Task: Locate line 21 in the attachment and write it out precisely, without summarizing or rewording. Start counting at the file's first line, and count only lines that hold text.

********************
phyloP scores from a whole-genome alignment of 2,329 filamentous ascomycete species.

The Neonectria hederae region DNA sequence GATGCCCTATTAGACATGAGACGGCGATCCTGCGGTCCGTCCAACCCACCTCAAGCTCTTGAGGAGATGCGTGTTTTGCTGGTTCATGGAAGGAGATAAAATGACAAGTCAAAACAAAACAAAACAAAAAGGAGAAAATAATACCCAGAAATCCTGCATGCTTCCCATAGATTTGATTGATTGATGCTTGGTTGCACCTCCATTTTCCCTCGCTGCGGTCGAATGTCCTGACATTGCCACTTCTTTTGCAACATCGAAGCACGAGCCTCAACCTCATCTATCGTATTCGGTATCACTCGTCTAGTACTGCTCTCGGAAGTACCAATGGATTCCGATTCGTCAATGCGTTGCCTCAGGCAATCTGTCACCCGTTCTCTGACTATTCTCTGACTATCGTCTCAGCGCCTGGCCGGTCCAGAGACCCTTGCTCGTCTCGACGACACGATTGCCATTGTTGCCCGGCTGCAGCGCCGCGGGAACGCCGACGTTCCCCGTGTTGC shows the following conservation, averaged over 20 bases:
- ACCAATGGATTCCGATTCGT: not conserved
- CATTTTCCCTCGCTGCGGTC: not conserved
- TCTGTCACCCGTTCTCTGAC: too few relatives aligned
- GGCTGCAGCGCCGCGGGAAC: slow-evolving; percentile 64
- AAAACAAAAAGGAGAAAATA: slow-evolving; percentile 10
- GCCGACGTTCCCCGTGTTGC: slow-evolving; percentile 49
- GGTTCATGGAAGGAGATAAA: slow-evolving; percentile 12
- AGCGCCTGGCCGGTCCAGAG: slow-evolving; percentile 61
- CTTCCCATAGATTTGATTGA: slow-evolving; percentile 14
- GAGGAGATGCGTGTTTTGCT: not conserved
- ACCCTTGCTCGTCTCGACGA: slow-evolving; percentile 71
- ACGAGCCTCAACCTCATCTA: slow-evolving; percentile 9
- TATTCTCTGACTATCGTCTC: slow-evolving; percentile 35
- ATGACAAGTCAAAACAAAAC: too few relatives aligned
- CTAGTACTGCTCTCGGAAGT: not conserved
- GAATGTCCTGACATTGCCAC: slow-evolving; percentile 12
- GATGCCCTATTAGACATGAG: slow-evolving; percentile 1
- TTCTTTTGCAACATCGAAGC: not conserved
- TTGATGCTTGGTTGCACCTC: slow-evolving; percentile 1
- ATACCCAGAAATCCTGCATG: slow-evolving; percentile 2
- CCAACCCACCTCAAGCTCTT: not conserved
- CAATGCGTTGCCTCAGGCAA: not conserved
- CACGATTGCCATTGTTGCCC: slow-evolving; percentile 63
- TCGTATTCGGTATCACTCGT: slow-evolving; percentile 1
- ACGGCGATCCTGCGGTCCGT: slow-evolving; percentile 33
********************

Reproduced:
- TTGATGCTTGGTTGCACCTC: slow-evolving; percentile 1